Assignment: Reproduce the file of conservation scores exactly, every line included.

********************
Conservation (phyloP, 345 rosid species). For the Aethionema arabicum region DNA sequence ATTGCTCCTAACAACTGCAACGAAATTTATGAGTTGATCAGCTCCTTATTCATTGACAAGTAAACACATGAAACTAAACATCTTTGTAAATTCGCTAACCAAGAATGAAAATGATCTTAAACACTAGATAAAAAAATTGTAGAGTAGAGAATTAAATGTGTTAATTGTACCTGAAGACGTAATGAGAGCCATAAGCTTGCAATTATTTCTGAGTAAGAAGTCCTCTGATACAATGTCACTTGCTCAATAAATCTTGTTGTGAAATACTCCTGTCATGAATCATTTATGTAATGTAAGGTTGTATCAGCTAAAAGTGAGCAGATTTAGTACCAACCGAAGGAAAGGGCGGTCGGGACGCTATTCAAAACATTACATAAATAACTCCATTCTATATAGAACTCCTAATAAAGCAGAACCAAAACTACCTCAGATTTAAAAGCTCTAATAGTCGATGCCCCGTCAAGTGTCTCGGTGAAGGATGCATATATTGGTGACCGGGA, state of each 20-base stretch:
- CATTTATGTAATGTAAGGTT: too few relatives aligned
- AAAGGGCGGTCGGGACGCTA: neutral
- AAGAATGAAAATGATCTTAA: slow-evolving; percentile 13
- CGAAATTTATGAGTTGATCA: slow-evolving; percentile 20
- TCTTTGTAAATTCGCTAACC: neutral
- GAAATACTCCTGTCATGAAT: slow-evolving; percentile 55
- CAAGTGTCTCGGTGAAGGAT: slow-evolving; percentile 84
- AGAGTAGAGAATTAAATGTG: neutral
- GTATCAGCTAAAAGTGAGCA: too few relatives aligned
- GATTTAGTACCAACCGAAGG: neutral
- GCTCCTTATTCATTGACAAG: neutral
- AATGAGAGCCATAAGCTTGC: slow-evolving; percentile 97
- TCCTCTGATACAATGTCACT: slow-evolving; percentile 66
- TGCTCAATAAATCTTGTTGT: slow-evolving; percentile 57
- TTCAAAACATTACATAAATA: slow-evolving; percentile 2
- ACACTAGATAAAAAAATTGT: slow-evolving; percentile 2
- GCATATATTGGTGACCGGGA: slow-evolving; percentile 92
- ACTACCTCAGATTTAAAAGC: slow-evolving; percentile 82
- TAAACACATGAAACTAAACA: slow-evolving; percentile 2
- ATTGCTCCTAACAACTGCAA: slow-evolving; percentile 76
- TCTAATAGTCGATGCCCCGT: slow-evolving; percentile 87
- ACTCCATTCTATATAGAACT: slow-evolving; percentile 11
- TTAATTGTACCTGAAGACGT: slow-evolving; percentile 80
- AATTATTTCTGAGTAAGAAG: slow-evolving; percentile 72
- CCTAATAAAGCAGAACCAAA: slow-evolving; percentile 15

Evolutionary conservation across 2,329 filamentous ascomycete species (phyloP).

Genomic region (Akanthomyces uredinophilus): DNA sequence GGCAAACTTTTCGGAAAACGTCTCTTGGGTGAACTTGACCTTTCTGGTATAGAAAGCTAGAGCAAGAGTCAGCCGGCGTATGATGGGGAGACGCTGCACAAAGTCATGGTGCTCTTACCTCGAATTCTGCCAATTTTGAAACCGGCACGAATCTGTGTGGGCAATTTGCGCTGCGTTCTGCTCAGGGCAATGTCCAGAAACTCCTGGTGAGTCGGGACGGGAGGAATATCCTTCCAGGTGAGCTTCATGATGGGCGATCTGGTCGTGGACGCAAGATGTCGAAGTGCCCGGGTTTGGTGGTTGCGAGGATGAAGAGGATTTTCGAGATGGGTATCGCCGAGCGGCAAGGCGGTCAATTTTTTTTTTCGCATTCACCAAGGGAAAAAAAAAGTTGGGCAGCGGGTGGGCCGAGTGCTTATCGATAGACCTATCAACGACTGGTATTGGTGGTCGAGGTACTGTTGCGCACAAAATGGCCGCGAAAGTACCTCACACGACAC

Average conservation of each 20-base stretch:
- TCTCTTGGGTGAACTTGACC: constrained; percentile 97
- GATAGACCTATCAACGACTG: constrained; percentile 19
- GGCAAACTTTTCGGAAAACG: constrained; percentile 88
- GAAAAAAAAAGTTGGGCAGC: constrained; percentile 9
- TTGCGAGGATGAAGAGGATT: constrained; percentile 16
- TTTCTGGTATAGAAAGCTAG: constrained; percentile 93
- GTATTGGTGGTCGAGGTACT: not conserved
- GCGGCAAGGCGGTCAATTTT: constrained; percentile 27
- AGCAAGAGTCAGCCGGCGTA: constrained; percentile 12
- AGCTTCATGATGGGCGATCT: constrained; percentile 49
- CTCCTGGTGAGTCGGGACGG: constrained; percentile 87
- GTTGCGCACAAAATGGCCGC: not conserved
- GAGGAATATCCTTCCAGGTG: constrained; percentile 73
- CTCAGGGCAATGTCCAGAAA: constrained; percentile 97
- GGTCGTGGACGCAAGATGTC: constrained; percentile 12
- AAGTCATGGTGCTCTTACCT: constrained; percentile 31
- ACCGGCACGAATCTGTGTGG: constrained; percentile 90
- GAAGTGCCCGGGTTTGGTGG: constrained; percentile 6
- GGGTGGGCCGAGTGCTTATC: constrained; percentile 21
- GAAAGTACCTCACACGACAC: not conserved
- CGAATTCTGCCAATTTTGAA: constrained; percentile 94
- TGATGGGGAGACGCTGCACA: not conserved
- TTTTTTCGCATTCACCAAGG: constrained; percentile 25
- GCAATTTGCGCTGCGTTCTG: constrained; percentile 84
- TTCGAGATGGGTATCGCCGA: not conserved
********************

Conservation (phyloP, 345 rosid species). For the Aethionema arabicum region DNA sequence ATTGCTCCTAACAACTGCAACGAAATTTATGAGTTGATCAGCTCCTTATTCATTGACAAGTAAACACATGAAACTAAACATCTTTGTAAATTCGCTAACCAAGAATGAAAATGATCTTAAACACTAGATAAAAAAATTGTAGAGTAGAGAATTAAATGTGTTAATTGTACCTGAAGACGTAATGAGAGCCATAAGCTTGCAATTATTTCTGAGTAAGAAGTCCTCTGATACAATGTCACTTGCTCAATAAATCTTGTTGTGAAATACTCCTGTCATGAATCATTTATGTAATGTAAGGTTGTATCAGCTAAAAGTGAGCAGATTTAGTACCAACCGAAGGAAAGGGCGGTCGGGACGCTATTCAAAACATTACATAAATAACTCCATTCTATATAGAACTCCTAATAAAGCAGAACCAAAACTACCTCAGATTTAAAAGCTCTAATAGTCGATGCCCCGTCAAGTGTCTCGGTGAAGGATGCATATATTGGTGACCGGGA, state of each 20-base stretch:
- CATTTATGTAATGTAAGGTT: too few relatives aligned
- AAAGGGCGGTCGGGACGCTA: neutral
- AAGAATGAAAATGATCTTAA: slow-evolving; percentile 13
- CGAAATTTATGAGTTGATCA: slow-evolving; percentile 20
- TCTTTGTAAATTCGCTAACC: neutral
- GAAATACTCCTGTCATGAAT: slow-evolving; percentile 55
- CAAGTGTCTCGGTGAAGGAT: slow-evolving; percentile 84
- AGAGTAGAGAATTAAATGTG: neutral
- GTATCAGCTAAAAGTGAGCA: too few relatives aligned
- GATTTAGTACCAACCGAAGG: neutral
- GCTCCTTATTCATTGACAAG: neutral
- AATGAGAGCCATAAGCTTGC: slow-evolving; percentile 97
- TCCTCTGATACAATGTCACT: slow-evolving; percentile 66
- TGCTCAATAAATCTTGTTGT: slow-evolving; percentile 57
- TTCAAAACATTACATAAATA: slow-evolving; percentile 2
- ACACTAGATAAAAAAATTGT: slow-evolving; percentile 2
- GCATATATTGGTGACCGGGA: slow-evolving; percentile 92
- ACTACCTCAGATTTAAAAGC: slow-evolving; percentile 82
- TAAACACATGAAACTAAACA: slow-evolving; percentile 2
- ATTGCTCCTAACAACTGCAA: slow-evolving; percentile 76
- TCTAATAGTCGATGCCCCGT: slow-evolving; percentile 87
- ACTCCATTCTATATAGAACT: slow-evolving; percentile 11
- TTAATTGTACCTGAAGACGT: slow-evolving; percentile 80
- AATTATTTCTGAGTAAGAAG: slow-evolving; percentile 72
- CCTAATAAAGCAGAACCAAA: slow-evolving; percentile 15

Evolutionary conservation across 2,329 filamentous ascomycete species (phyloP).

Genomic region (Akanthomyces uredinophilus): DNA sequence GGCAAACTTTTCGGAAAACGTCTCTTGGGTGAACTTGACCTTTCTGGTATAGAAAGCTAGAGCAAGAGTCAGCCGGCGTATGATGGGGAGACGCTGCACAAAGTCATGGTGCTCTTACCTCGAATTCTGCCAATTTTGAAACCGGCACGAATCTGTGTGGGCAATTTGCGCTGCGTTCTGCTCAGGGCAATGTCCAGAAACTCCTGGTGAGTCGGGACGGGAGGAATATCCTTCCAGGTGAGCTTCATGATGGGCGATCTGGTCGTGGACGCAAGATGTCGAAGTGCCCGGGTTTGGTGGTTGCGAGGATGAAGAGGATTTTCGAGATGGGTATCGCCGAGCGGCAAGGCGGTCAATTTTTTTTTTCGCATTCACCAAGGGAAAAAAAAAGTTGGGCAGCGGGTGGGCCGAGTGCTTATCGATAGACCTATCAACGACTGGTATTGGTGGTCGAGGTACTGTTGCGCACAAAATGGCCGCGAAAGTACCTCACACGACAC

Average conservation of each 20-base stretch:
- TCTCTTGGGTGAACTTGACC: constrained; percentile 97
- GATAGACCTATCAACGACTG: constrained; percentile 19
- GGCAAACTTTTCGGAAAACG: constrained; percentile 88
- GAAAAAAAAAGTTGGGCAGC: constrained; percentile 9
- TTGCGAGGATGAAGAGGATT: constrained; percentile 16
- TTTCTGGTATAGAAAGCTAG: constrained; percentile 93
- GTATTGGTGGTCGAGGTACT: not conserved
- GCGGCAAGGCGGTCAATTTT: constrained; percentile 27
- AGCAAGAGTCAGCCGGCGTA: constrained; percentile 12
- AGCTTCATGATGGGCGATCT: constrained; percentile 49
- CTCCTGGTGAGTCGGGACGG: constrained; percentile 87
- GTTGCGCACAAAATGGCCGC: not conserved
- GAGGAATATCCTTCCAGGTG: constrained; percentile 73
- CTCAGGGCAATGTCCAGAAA: constrained; percentile 97
- GGTCGTGGACGCAAGATGTC: constrained; percentile 12
- AAGTCATGGTGCTCTTACCT: constrained; percentile 31
- ACCGGCACGAATCTGTGTGG: constrained; percentile 90
- GAAGTGCCCGGGTTTGGTGG: constrained; percentile 6
- GGGTGGGCCGAGTGCTTATC: constrained; percentile 21
- GAAAGTACCTCACACGACAC: not conserved
- CGAATTCTGCCAATTTTGAA: constrained; percentile 94
- TGATGGGGAGACGCTGCACA: not conserved
- TTTTTTCGCATTCACCAAGG: constrained; percentile 25
- GCAATTTGCGCTGCGTTCTG: constrained; percentile 84
- TTCGAGATGGGTATCGCCGA: not conserved